Toons Drawing Tools

Like the equivalent tool in the GIMP, the freehand Pencil tool in KToon is most useful if you have a graphics tablet (see Figure 5-5). With a mouse, the results tend to be a little shaky. The Rectangle, Ellipse, Line, and Shape Brush tools are likely to be more accurate (see Figure 5-6). There is also a Polyline tool, but it appears incomplete as of KToon version 0.8. With any of these tools, click and hold the mouse button down while you drag the mouse to draw the line or shape. The Text tool is just as straightforward, offering a selection of the fonts installed on the system.

Figure 5-5. The drawing tools in KToon allow the construction of basic shapes.
Figure 5-6. The Line and various shape tools produce steadier results than the freehand Pencil tool.

One of the current limitations of KToon is that it's difficult to see what you're drawing. The line or shape isn't visible while the mouse button is held down—only when you release it, which means you have to feel your way around the canvas.

If you make a mistake that Edit > Undo can't fix, you can use the Selection tool to click and drag the mouse pointer around an object. The selection is highlighted with small blue squares in its corners. You can then press Ctrl+X, the usual keyboard shortcut for Cut, or the Delete key.

When you have a first drawing that you're happy with, click the middle icon of the three arranged vertically on the far right side of the main KToon window. Doing so opens the Exposure Sheet dialog, which provides an overview of the individual frames in the project (see Figure 5-7). Right-click your first image, which is labeled Drawing 1 by default, and select "Clone this Frame." A pop-up window asks how many cloned frames you require; 23 clones, to create a total of one second in your movie, may be a good number to start with. All 24 frames are labeled Drawing 1 in the Exposure Sheet dialog, but you can rename each frame by double-clicking its name. Any changes you make to the original drawing are automatically applied to all of its clones.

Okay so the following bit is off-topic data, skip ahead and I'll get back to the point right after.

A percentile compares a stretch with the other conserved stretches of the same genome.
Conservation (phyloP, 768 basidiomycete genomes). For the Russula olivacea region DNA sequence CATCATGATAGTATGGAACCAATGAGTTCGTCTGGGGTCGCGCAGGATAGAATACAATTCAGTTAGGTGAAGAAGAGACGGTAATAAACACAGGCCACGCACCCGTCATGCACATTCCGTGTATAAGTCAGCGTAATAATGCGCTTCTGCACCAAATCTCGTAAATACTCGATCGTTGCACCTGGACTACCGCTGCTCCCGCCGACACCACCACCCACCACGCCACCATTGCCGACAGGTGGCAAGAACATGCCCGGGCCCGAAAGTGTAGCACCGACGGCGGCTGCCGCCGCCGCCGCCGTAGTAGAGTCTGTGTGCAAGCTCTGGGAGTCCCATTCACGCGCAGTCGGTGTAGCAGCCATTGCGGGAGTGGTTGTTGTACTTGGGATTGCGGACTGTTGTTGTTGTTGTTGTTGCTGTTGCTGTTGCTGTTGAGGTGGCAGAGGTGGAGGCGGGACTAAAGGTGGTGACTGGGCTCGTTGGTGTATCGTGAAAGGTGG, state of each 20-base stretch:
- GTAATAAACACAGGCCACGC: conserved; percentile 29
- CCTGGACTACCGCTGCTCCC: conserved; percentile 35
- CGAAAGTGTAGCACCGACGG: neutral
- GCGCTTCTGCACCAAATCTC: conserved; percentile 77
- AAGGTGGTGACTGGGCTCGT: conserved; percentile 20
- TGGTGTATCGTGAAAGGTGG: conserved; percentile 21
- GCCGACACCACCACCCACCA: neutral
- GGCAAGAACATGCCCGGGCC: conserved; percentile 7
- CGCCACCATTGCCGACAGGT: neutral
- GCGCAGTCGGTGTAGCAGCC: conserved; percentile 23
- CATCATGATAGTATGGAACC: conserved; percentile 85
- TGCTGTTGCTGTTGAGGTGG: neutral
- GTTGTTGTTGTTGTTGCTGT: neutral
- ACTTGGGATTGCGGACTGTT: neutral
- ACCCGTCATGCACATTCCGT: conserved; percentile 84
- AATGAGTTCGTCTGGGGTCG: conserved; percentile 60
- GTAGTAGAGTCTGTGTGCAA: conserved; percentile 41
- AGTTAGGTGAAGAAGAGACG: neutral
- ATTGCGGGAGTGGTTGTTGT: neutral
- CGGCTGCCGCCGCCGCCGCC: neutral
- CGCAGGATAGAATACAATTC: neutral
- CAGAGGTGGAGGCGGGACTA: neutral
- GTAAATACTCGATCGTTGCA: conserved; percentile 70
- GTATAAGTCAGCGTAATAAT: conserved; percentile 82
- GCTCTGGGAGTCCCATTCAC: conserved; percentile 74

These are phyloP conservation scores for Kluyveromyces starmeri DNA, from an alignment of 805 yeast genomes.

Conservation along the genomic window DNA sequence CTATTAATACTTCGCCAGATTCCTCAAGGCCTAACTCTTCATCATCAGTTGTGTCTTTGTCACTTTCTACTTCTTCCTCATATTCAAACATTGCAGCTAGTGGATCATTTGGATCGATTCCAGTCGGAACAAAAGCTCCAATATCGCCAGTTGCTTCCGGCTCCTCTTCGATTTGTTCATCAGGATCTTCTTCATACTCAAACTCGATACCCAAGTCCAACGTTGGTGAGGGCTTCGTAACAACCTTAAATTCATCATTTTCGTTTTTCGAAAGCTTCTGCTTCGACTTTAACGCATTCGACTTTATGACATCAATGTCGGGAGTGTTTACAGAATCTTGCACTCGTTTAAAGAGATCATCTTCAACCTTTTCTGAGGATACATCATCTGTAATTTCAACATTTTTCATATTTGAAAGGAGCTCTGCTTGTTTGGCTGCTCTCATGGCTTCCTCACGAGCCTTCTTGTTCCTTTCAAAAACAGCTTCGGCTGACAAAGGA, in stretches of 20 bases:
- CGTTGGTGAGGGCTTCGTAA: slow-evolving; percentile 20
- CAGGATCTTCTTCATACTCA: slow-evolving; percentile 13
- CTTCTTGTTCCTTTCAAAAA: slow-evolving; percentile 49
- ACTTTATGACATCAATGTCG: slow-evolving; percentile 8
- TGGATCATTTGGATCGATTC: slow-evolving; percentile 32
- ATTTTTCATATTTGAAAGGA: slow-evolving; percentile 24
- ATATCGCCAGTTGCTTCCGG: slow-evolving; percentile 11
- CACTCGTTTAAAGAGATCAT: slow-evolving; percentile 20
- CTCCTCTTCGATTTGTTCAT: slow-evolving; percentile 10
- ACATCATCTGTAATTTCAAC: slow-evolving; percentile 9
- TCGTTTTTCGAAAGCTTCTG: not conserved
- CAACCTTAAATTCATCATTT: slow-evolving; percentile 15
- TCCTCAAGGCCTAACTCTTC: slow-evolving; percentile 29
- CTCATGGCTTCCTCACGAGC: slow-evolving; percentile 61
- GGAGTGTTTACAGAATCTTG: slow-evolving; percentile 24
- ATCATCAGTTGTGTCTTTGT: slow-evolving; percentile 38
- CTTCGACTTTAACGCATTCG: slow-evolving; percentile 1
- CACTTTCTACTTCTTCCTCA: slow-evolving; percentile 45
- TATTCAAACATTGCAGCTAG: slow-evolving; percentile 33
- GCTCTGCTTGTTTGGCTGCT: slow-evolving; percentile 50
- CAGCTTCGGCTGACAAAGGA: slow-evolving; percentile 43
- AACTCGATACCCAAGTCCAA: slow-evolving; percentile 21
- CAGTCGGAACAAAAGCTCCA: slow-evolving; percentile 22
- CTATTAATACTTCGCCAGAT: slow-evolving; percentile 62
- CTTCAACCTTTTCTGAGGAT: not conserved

Figure 5-7. The Exposure Sheet dialog lists all the frames that make up the animation project.

Of course, if all the frames are identical clones, there isn't much going on in the animation. In the Exposure Sheet dialog, right-click the name of one of the frames you've already created, and select "Copy this Frame." If you click in one of the empty frame spaces below, a new frame is created automatically. Right-click its name, and select "Paste into this Frame." Unlike when cloning, you can modify this new frame without affecting the clone frames you made earlier.

After you've added a few different frames to the Exposure Sheet, click the Animation tab at the top of the main KToon window. The Render Camera Preview opens, which has Rewind, Play, Stop, and Fast Forward buttons. Click the Play button for a first look at your animation (see Figure 5-8).

Figure 5-8. The Render Camera Preview window helps test how your animation is progressing.

If it's very short, you may want to select the Loop check box in the lower-right corner to see the animation over and over again. Click the Stop button if your animation is still looping, and then click the Illustration tab to switch back to Editing mode.

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  • natalie
    What is pen tablet ktoon?
    7 years ago

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